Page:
29. 29. Valko M, Leibfritz D, Moncol J, Cronin MT, Mazur M, Telser J. Free radicals and antioxidants in normal physiological functions and human disease. The International Journal of Biochemistry & Cell Biology. 2007;39:44-84
  30. 30. Huda AW, Munira MA, Fitrya SD, Salmah M. Antioxidant activity of Aquilaria malaccensis (Thymelaeaceae) leaves. Pharmaceutical Research. 2009;1:270-273
  31. 31. Nagulendran KR, Velavan S, Mahesh R, Begum VH. In vitro antioxidant activity and total polyphenolic content of Cyperus rotundus rhizomes. E-Journal of Chemistry. 2007;4:440-449
  32. 32. Alam AHMK, Rahman MAA, Baki MA, Rashid MH, Bhuyan MSA, Sadik MG. Antidiarrhoeal principle of Achyranthes ferruginea Roxb. and their cytotoxic evaluation. Bangladesh Pharmacology Journal. 2002;12:1-4
  33. 33. Harwood LM, Moody CJ. Experimental Organic Chemistry: Principles and Practice. Oxford, Boston, England: Blackwell Scientific Publications; 1990
  34. 34. “Applications of Thin Layer Chromatography.” News-Medical.net. 2018-09-18. Retrieved 2018-09-25
  35. 35. Reich E, Schibli A. High-Performance Thin-layer Chromatography for the Analysis of Medicinal Plants. New York: Thieme; 2007
  36. 36. Peach K, Tracey MV. Modern Methods of Plant Analysis,Vol. 4, p. 373
  37. 37. Merck E. Dyeing reagents for Thin Layer Chromatography, 39, 1980
  38. 38. Furniss BS et al. Vogels Text book of Practical Organic Chemistry. 4th ed. London: Longman; 1978. p. 934
  39. 39. Barroso GM. Sistematica de angiosperms do Brazil. Sao Paulo: Epu Usp; 1978
  40. 40. Blois MS. Antioxidant determinations by the use of a stable free radical. Nature. 1958;181:1199-1200
  41. 41. Desmarchelier C, Bermudez MJN, Coussio J, Ciccia G, Boveris A. Antioxidant and prooxidant activities in aqueous extract of Argentine plants. International Journal of Pharmacognosy. 1997;35:116-120
  42. 42. Halliwell B, Gutteridge JMC. Free radicals in biology and medicine. Clarendon Press. 1989;3:617-783
  43. 43. Fontana M, Mosca L, Rosei MA. Interaction of enkephalines with oxyradicals. Biochemical Pharmacology. 2001;61:1253-1257
  44. 44. Oyaizu M. Studies on products of browning reactions: antioxidant activities of products of browning reaction prepared from glucose amine. Japanese Journal of Nutrition. 1986;44:307-315
  45. 45. Oersted. Über das Piperin, einneuesPflanzenalkaloid [Onpiperine, new plant alkaloid]. JournalfürChemie und Physik. 1820;29(1):80-82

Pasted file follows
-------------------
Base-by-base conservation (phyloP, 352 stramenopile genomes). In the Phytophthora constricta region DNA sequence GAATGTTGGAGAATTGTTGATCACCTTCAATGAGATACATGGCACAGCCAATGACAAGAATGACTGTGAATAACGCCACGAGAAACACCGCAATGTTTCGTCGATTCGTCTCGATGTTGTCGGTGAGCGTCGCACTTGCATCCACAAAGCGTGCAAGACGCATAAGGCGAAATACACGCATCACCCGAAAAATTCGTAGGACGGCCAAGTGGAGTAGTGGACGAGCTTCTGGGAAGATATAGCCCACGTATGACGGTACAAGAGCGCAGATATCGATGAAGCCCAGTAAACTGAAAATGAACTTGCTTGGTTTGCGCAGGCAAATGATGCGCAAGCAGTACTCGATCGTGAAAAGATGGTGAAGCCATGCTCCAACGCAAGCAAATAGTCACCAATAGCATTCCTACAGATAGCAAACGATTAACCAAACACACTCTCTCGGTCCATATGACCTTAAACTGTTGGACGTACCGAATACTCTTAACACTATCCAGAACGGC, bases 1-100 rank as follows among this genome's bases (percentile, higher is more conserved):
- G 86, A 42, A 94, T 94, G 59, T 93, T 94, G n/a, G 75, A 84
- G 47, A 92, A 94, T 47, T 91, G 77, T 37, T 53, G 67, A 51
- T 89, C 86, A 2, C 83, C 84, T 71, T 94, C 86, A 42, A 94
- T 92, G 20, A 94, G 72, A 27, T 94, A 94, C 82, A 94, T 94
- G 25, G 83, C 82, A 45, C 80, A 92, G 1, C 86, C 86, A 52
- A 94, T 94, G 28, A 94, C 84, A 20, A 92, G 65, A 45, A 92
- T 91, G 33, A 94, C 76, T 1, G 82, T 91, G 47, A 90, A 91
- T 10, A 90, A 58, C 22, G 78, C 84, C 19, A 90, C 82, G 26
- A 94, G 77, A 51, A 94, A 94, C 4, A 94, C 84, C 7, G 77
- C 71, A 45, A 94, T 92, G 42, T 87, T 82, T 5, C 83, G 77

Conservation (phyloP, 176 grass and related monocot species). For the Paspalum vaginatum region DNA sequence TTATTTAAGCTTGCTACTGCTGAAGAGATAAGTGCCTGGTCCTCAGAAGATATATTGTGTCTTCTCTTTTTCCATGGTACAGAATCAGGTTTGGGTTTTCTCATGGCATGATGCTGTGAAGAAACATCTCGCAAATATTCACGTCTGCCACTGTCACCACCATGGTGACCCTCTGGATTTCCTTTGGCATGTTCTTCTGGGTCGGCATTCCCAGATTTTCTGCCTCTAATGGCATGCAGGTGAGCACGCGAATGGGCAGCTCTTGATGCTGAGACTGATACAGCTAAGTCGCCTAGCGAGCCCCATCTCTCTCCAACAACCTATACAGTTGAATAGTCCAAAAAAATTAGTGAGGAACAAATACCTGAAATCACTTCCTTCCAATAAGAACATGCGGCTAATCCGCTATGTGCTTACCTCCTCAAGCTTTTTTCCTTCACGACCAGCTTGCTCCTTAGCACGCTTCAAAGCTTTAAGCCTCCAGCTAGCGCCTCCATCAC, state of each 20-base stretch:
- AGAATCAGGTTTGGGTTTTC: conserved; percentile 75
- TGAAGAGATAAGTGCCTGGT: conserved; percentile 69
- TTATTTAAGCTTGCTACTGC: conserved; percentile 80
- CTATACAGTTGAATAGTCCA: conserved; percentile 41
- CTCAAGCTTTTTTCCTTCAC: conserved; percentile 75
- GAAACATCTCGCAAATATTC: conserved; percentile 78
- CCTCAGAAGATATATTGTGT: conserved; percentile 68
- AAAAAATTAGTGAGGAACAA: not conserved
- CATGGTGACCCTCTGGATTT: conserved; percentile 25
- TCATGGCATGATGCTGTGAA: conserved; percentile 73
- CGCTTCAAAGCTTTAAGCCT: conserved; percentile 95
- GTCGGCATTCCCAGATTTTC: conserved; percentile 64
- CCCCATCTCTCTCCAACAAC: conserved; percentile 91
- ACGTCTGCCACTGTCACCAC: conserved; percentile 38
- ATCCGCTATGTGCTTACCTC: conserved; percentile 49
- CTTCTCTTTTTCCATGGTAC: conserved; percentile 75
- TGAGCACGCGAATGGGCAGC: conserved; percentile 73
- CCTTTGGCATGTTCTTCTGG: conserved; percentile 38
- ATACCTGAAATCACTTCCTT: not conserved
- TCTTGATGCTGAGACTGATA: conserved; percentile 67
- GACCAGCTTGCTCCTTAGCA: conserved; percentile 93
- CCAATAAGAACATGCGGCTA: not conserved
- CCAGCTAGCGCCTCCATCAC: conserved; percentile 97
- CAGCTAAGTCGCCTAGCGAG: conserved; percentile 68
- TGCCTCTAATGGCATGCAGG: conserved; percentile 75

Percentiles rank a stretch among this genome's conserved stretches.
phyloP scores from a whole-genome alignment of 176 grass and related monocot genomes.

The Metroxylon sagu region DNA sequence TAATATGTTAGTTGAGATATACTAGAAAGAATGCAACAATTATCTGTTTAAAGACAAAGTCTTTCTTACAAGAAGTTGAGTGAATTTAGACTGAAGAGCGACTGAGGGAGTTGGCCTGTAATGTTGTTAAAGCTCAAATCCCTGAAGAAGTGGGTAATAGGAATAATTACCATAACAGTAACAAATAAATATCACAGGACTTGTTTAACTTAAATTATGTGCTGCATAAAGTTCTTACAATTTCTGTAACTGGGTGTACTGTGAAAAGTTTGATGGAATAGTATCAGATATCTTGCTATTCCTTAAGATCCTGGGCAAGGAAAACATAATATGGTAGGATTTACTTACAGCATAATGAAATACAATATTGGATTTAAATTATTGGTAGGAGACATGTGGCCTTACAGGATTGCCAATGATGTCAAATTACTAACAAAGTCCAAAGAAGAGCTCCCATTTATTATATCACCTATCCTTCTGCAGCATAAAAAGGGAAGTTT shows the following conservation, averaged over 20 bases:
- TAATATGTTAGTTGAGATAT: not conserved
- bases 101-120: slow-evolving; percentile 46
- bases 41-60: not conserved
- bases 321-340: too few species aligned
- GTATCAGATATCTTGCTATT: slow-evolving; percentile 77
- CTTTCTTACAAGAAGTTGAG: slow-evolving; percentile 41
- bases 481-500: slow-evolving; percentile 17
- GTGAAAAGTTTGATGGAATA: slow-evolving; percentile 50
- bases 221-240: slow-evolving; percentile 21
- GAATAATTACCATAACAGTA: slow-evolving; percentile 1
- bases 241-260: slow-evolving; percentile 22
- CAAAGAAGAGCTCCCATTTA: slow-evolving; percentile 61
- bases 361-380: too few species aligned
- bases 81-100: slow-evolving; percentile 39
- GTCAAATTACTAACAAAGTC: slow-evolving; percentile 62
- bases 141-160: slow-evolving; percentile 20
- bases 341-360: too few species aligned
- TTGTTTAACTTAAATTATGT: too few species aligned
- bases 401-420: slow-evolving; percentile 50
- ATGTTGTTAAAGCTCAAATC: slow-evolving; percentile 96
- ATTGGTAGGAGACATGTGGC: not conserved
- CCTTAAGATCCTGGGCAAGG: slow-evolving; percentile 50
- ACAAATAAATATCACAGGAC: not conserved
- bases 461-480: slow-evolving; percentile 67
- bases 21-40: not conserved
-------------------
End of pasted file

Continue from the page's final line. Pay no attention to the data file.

46. 46. Flueckiger FA, Hanbury D. Pharmacographia: London: Macmillan & Co; 1879. p. 534 584
  47. 47. Chahal R, Ohlyan A, Kandale A, Walia SP. Introduction, phytochemistry, traditional uses and biological activity of genus Piper: A review. International Journal of Current Pharmaceutical Review and Research. 2011;2:131-144
  48. 48. Ahmad GI. Medicinal plants used by Kadazandusun communities around rocker range. In: ASEAN Review of Biodiversity and Environmental Conservation (ARBEC), January, 1–10. 2003
  49. 49. Martínez PT, Rosa LC, Ming MO, Marques M, Angela AM. Extraction of volatile oil from Piper aduncum leaves with supercritical carbon dioxide; 2003, pp. 65–70
  50. 50. Tsai FP, Lee CC, Wu CY, Duh T, Ishikawa JJ, Chen YC, et al. New cytotoxic cyclobutanoid amides, a new furanoid lignan and anti-platelet aggregation constituents from Piper arborescens. Planta Medica. 2005;71:535-542
  51. 51. Tekwu T, Askun V, Kuete AE, Nkengfack B, Nyasse F, Etoa VPB. Antibacterial activity of selected Cameroonian dietary spices ethno-medically used against strains of Mycobacterium tuberculosis. Journal of Ethnopharmacology. 2012;142:374-382
  52. 52. Silva EH, Endo CV, Nakamura IE, Svidzinski A, De Souza MCM, Young T, Ueda-Nakamura DA. Chemical composition and antimicrobial properties of Piper ovatum Vahl., Molecules. 2009;14:1171-1182
  53. 53. Muharini Z, Liu W, Lin P. New amides from the fruits of Piper retrofractum. Tetrahedron Letters. 2015;56:2521-2525
  54. 54. Bezerra DP, Ferreira PMP, Machado CML, Aquino NC, Silveira ER, Chammas R, et al. Antitumour efficacy of Piper tuberculatum and piplartine based on the hollow fiber assay. Planta Medica. 2015;81:15-19

Written By

Murshida Mollik and Hamidul Islam

Submitted: 13 March 2022 Reviewed: 28 March 2022 Published: 02 November 2022